Originally delivered on May 6, 1990
Readings: Acts of the Apostles 2:14, 36-41; Peter 2:20-25; John 10:1-10
Again today we hear about the Good Shepherd and his sheep. Fr. Healy invites us to wonder why that one sheep might have left the flock. Could the flock have made it impossible to fit in? But in this day’s readings, we hear that Jesus is the gatekeeper. Others do not the have the right to keep some of the sheep out of the flock. Therefore, we have a responsibility to be like Jesus and always welcome others, and perhaps especially, the one sheep that has wondered off because of how the flock treats him or her.
Originally delivered on October 12, 1986
Readings: Kings 5:14-17; Paul to Timothy 2:8-13; Luke 17:11-19
There is no doubt about it — God can cure all human suffering, but His use of power is limited to opportunities to encourage our faith. The Scripture tells us that for the foreigners, God was willing to heal them, in order to help us to increase our faith and believe more in the Lord. We are called to grow in faith each day. We are reminded that in 1986, the similarities between lepresy and AIDS were so evident. Then, and now, we are called to be loving to all people just as Jesus loved the ten lepers in today’s Gospel. Our God is not merciful, but rather God is Mercy. In His image, we are called to bring love and compassion to all those suffering with human afflictions.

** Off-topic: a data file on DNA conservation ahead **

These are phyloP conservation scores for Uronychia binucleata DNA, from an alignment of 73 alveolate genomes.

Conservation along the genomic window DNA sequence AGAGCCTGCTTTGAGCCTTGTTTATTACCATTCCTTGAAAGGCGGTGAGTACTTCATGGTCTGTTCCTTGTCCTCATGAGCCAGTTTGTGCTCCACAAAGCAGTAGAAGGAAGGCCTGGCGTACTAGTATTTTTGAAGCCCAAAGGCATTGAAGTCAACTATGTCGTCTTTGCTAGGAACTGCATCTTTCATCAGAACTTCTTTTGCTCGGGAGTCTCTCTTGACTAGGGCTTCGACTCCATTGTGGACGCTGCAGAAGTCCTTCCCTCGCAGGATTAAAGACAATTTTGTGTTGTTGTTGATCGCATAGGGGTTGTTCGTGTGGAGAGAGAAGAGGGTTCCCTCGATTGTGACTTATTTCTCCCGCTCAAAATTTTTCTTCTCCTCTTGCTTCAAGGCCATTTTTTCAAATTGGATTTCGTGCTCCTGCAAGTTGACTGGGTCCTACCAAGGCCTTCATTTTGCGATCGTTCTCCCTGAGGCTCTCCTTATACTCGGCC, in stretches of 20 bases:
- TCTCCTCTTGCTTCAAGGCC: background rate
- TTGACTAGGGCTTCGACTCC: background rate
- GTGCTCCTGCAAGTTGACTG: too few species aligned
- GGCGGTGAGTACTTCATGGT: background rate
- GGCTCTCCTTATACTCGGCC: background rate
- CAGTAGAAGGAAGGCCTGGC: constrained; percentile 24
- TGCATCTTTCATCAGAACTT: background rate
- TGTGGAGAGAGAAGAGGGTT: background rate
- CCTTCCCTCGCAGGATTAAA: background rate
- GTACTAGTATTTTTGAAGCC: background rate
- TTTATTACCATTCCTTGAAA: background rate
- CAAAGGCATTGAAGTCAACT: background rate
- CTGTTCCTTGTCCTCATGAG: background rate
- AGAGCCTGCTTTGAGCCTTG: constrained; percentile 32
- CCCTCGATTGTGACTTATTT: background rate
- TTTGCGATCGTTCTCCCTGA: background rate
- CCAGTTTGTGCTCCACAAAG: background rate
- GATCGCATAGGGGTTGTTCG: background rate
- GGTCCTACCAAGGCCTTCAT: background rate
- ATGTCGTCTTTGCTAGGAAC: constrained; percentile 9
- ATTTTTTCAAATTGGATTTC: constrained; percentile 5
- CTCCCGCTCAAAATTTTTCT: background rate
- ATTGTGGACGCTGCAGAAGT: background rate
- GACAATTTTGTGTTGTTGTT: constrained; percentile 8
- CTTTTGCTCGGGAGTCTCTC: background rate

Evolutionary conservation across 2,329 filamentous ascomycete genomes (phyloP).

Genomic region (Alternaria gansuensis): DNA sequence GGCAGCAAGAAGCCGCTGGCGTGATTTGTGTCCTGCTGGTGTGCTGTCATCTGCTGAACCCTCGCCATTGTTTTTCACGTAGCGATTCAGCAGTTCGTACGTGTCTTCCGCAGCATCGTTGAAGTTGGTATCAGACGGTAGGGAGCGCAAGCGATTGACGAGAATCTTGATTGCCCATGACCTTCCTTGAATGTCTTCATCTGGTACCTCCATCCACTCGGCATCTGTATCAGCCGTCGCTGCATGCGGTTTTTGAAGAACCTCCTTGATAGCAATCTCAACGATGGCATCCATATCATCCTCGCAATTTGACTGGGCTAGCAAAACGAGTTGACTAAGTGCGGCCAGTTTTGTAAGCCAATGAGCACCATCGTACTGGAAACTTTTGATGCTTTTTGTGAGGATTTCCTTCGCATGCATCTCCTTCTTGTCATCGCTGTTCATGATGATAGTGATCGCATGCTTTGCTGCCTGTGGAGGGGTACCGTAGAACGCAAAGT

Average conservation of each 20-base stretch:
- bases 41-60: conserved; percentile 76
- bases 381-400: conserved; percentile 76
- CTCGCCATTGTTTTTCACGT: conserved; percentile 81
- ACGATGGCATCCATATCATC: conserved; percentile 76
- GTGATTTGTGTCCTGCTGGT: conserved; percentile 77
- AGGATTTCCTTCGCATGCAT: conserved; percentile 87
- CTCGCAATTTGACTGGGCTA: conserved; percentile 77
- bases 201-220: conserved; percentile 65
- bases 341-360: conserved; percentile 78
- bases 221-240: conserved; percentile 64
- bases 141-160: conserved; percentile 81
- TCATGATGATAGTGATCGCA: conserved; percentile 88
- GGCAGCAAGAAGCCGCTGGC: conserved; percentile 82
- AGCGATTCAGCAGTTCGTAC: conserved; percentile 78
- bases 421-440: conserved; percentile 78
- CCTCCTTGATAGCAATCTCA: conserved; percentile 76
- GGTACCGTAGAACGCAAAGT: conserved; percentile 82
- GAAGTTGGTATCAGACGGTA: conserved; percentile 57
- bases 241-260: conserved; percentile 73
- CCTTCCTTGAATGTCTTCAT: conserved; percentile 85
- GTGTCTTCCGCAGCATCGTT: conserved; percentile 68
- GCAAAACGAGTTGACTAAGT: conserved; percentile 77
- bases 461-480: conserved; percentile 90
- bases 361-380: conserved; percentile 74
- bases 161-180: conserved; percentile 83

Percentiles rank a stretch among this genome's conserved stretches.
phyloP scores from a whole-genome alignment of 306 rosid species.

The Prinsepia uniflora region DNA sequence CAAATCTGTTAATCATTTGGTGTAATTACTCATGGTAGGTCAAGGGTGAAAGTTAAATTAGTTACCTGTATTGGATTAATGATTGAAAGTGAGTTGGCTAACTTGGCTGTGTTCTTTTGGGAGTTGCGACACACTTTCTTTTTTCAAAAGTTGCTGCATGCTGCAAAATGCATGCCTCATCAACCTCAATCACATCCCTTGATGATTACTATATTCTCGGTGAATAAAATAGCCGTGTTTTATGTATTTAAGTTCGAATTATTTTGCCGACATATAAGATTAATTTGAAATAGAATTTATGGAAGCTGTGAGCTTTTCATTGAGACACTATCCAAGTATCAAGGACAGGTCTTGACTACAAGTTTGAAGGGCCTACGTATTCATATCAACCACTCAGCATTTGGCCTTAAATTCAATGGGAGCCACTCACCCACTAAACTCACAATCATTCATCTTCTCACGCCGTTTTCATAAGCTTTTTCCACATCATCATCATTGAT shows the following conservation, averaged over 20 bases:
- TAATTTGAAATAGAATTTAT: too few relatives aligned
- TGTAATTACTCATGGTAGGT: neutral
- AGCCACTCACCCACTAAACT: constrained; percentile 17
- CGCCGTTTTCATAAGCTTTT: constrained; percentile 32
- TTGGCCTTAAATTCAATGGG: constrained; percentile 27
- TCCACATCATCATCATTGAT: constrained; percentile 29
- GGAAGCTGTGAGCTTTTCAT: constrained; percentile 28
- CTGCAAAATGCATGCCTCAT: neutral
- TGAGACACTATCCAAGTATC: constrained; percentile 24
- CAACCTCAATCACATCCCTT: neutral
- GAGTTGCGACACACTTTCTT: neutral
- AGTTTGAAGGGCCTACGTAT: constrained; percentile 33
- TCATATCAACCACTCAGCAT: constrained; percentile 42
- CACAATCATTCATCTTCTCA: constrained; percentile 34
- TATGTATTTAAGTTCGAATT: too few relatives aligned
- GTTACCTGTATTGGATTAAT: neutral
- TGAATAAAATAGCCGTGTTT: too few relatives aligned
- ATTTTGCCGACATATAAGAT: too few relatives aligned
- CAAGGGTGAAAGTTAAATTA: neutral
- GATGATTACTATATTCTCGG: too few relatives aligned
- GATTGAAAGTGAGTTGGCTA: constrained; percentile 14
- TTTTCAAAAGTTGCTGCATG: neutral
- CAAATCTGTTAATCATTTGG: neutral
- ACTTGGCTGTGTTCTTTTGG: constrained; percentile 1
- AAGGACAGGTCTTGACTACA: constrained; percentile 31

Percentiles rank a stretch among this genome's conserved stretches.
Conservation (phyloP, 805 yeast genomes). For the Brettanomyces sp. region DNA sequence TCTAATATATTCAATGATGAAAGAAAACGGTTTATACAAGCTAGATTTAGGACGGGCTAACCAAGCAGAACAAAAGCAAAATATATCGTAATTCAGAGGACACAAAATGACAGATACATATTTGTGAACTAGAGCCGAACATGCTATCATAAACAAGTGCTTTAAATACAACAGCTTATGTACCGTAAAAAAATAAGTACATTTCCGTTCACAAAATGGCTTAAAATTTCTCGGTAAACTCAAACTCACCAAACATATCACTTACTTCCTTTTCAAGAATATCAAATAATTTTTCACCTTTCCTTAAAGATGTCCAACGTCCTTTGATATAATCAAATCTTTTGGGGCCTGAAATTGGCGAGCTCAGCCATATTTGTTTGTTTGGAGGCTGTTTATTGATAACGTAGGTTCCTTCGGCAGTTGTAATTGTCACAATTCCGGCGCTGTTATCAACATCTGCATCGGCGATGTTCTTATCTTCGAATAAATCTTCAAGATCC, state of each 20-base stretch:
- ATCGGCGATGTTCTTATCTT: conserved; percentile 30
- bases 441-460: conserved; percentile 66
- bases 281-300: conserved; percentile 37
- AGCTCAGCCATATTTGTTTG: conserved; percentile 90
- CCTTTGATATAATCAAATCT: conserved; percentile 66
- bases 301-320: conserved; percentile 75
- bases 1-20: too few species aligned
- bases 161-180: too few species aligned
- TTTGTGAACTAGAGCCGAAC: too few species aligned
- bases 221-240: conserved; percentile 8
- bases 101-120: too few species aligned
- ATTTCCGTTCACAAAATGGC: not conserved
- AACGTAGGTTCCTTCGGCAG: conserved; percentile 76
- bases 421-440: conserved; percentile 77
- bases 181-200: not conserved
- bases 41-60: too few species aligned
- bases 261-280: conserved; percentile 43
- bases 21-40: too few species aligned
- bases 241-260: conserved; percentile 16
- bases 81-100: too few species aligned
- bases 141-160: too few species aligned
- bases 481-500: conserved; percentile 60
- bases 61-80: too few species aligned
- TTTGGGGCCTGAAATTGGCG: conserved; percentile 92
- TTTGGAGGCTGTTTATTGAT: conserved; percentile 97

Originally delivered on October 8, 1989
Readings: Habakkuk 1:2-3, 2, 2-4; Paul to Timothy 1:6-8, 13-14; Luke 17:5-10
In today’s Gospel we hear of the importance of faith and confidence in God. The message in today’s liturgy is powerful and burdensome: the God in whom we believe, does not intervene in this world, but He gives us the strength for each of us to act to make the world a more just place. Fr. Healy cites several examples of individuals that worked to address issues of homelessness, AIDS, and sexism. We are called to do the same, but not for reward, but because faith is its own reward.
Readings: Genesis: 1:1-2.2; Genesis 22:1-18; Matthew 28:1-10
Originally delivered on April 15, 1990
We are joyful today because the Easter people know that God’s strength and triumph is greater than any death. We will experience and taste death in countless ways, but we will persevere because of our God. We are encouraged to see our Easter blessings even in the depths of our despair.